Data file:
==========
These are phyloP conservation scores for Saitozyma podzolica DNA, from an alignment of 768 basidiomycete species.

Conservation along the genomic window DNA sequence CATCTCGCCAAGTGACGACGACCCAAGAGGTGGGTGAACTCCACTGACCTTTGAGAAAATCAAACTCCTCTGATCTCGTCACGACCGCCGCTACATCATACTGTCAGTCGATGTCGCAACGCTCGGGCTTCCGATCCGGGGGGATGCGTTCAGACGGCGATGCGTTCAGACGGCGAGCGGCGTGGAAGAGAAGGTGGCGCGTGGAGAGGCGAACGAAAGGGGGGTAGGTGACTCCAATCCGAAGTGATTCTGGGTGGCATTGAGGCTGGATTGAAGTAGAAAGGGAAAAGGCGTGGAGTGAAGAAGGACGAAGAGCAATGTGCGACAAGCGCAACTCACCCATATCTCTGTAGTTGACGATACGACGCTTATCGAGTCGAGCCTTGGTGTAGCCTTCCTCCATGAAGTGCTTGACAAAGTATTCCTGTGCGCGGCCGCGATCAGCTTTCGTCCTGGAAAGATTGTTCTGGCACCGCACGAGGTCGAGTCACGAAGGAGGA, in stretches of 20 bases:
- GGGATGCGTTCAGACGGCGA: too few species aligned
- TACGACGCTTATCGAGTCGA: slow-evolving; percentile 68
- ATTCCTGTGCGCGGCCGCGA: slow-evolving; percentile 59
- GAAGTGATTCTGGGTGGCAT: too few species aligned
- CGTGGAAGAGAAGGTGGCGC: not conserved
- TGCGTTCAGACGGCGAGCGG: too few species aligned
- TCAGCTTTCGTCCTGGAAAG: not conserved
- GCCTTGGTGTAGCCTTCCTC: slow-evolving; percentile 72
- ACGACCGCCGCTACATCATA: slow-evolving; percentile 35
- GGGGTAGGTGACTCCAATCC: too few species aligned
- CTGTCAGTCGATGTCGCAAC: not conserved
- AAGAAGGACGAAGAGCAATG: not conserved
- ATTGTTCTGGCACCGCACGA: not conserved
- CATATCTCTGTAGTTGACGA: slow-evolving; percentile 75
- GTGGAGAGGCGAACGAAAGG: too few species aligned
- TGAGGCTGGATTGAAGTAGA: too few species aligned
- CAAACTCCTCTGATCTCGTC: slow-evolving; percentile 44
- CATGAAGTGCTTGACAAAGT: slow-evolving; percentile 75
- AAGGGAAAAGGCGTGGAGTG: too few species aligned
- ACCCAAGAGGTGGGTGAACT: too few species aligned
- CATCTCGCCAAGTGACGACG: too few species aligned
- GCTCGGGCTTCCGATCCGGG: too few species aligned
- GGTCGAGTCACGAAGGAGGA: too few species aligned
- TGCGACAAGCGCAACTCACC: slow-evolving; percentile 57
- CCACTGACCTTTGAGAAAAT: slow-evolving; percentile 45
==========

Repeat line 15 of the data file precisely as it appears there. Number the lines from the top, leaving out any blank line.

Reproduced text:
- ATTGTTCTGGCACCGCACGA: not conserved